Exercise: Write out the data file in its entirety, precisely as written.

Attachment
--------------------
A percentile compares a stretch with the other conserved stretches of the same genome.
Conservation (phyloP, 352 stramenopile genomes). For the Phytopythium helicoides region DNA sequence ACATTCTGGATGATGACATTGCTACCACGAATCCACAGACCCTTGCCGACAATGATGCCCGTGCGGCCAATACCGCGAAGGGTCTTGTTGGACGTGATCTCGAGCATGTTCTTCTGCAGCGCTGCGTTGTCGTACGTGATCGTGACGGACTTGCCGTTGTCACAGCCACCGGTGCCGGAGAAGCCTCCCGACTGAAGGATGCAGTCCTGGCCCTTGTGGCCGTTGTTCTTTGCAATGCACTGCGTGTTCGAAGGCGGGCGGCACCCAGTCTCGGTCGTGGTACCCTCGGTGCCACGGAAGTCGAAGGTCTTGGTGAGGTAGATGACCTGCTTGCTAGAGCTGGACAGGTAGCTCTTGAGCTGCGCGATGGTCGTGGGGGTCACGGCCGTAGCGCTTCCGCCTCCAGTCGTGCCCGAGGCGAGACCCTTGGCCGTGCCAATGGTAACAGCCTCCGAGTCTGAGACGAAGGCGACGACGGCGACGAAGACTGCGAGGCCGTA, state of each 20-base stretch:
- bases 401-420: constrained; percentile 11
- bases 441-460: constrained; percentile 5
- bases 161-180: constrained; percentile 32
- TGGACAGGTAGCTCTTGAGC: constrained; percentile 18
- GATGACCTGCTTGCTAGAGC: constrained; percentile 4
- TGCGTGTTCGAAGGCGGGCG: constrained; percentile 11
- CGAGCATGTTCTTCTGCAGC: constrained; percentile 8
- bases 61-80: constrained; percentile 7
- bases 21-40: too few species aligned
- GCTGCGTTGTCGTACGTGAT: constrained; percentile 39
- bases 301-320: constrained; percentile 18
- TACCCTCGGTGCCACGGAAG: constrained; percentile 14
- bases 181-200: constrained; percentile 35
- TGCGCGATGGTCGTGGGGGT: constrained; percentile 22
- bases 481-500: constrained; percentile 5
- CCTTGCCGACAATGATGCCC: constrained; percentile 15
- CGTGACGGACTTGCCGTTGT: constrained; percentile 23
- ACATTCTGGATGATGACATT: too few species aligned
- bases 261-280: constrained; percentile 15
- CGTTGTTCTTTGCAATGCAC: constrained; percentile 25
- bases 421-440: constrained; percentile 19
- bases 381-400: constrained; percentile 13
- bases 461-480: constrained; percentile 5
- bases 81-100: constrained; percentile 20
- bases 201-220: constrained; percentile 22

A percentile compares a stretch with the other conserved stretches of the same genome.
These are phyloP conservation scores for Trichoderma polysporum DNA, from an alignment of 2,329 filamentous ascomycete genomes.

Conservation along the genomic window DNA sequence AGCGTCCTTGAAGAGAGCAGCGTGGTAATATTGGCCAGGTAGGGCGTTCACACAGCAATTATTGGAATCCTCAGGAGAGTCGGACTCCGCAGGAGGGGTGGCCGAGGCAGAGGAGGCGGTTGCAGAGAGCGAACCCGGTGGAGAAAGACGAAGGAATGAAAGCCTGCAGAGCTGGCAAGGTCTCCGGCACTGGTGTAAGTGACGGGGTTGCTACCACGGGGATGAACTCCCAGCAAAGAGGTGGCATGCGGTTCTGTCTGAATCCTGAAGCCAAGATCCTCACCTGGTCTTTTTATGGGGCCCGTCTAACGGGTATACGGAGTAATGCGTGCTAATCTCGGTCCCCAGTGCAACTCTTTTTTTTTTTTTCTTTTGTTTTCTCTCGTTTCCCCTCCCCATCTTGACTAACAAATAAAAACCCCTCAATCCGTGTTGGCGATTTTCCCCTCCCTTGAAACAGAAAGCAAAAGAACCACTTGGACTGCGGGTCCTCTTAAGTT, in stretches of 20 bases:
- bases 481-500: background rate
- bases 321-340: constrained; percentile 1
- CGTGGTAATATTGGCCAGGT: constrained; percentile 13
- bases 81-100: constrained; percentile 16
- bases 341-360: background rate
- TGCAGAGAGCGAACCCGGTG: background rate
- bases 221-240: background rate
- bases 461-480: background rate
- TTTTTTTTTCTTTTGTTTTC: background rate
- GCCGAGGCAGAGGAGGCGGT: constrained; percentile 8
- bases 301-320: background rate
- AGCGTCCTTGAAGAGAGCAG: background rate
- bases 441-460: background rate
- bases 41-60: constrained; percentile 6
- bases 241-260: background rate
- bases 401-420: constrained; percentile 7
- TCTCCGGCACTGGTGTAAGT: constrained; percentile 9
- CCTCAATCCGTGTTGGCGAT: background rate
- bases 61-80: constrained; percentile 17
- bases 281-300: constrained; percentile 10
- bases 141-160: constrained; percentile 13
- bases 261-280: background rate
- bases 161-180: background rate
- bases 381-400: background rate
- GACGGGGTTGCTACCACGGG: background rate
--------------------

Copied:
A percentile compares a stretch with the other conserved stretches of the same genome.
Conservation (phyloP, 352 stramenopile genomes). For the Phytopythium helicoides region DNA sequence ACATTCTGGATGATGACATTGCTACCACGAATCCACAGACCCTTGCCGACAATGATGCCCGTGCGGCCAATACCGCGAAGGGTCTTGTTGGACGTGATCTCGAGCATGTTCTTCTGCAGCGCTGCGTTGTCGTACGTGATCGTGACGGACTTGCCGTTGTCACAGCCACCGGTGCCGGAGAAGCCTCCCGACTGAAGGATGCAGTCCTGGCCCTTGTGGCCGTTGTTCTTTGCAATGCACTGCGTGTTCGAAGGCGGGCGGCACCCAGTCTCGGTCGTGGTACCCTCGGTGCCACGGAAGTCGAAGGTCTTGGTGAGGTAGATGACCTGCTTGCTAGAGCTGGACAGGTAGCTCTTGAGCTGCGCGATGGTCGTGGGGGTCACGGCCGTAGCGCTTCCGCCTCCAGTCGTGCCCGAGGCGAGACCCTTGGCCGTGCCAATGGTAACAGCCTCCGAGTCTGAGACGAAGGCGACGACGGCGACGAAGACTGCGAGGCCGTA, state of each 20-base stretch:
- bases 401-420: constrained; percentile 11
- bases 441-460: constrained; percentile 5
- bases 161-180: constrained; percentile 32
- TGGACAGGTAGCTCTTGAGC: constrained; percentile 18
- GATGACCTGCTTGCTAGAGC: constrained; percentile 4
- TGCGTGTTCGAAGGCGGGCG: constrained; percentile 11
- CGAGCATGTTCTTCTGCAGC: constrained; percentile 8
- bases 61-80: constrained; percentile 7
- bases 21-40: too few species aligned
- GCTGCGTTGTCGTACGTGAT: constrained; percentile 39
- bases 301-320: constrained; percentile 18
- TACCCTCGGTGCCACGGAAG: constrained; percentile 14
- bases 181-200: constrained; percentile 35
- TGCGCGATGGTCGTGGGGGT: constrained; percentile 22
- bases 481-500: constrained; percentile 5
- CCTTGCCGACAATGATGCCC: constrained; percentile 15
- CGTGACGGACTTGCCGTTGT: constrained; percentile 23
- ACATTCTGGATGATGACATT: too few species aligned
- bases 261-280: constrained; percentile 15
- CGTTGTTCTTTGCAATGCAC: constrained; percentile 25
- bases 421-440: constrained; percentile 19
- bases 381-400: constrained; percentile 13
- bases 461-480: constrained; percentile 5
- bases 81-100: constrained; percentile 20
- bases 201-220: constrained; percentile 22

A percentile compares a stretch with the other conserved stretches of the same genome.
These are phyloP conservation scores for Trichoderma polysporum DNA, from an alignment of 2,329 filamentous ascomycete genomes.

Conservation along the genomic window DNA sequence AGCGTCCTTGAAGAGAGCAGCGTGGTAATATTGGCCAGGTAGGGCGTTCACACAGCAATTATTGGAATCCTCAGGAGAGTCGGACTCCGCAGGAGGGGTGGCCGAGGCAGAGGAGGCGGTTGCAGAGAGCGAACCCGGTGGAGAAAGACGAAGGAATGAAAGCCTGCAGAGCTGGCAAGGTCTCCGGCACTGGTGTAAGTGACGGGGTTGCTACCACGGGGATGAACTCCCAGCAAAGAGGTGGCATGCGGTTCTGTCTGAATCCTGAAGCCAAGATCCTCACCTGGTCTTTTTATGGGGCCCGTCTAACGGGTATACGGAGTAATGCGTGCTAATCTCGGTCCCCAGTGCAACTCTTTTTTTTTTTTTCTTTTGTTTTCTCTCGTTTCCCCTCCCCATCTTGACTAACAAATAAAAACCCCTCAATCCGTGTTGGCGATTTTCCCCTCCCTTGAAACAGAAAGCAAAAGAACCACTTGGACTGCGGGTCCTCTTAAGTT, in stretches of 20 bases:
- bases 481-500: background rate
- bases 321-340: constrained; percentile 1
- CGTGGTAATATTGGCCAGGT: constrained; percentile 13
- bases 81-100: constrained; percentile 16
- bases 341-360: background rate
- TGCAGAGAGCGAACCCGGTG: background rate
- bases 221-240: background rate
- bases 461-480: background rate
- TTTTTTTTTCTTTTGTTTTC: background rate
- GCCGAGGCAGAGGAGGCGGT: constrained; percentile 8
- bases 301-320: background rate
- AGCGTCCTTGAAGAGAGCAG: background rate
- bases 441-460: background rate
- bases 41-60: constrained; percentile 6
- bases 241-260: background rate
- bases 401-420: constrained; percentile 7
- TCTCCGGCACTGGTGTAAGT: constrained; percentile 9
- CCTCAATCCGTGTTGGCGAT: background rate
- bases 61-80: constrained; percentile 17
- bases 281-300: constrained; percentile 10
- bases 141-160: constrained; percentile 13
- bases 261-280: background rate
- bases 161-180: background rate
- bases 381-400: background rate
- GACGGGGTTGCTACCACGGG: background rate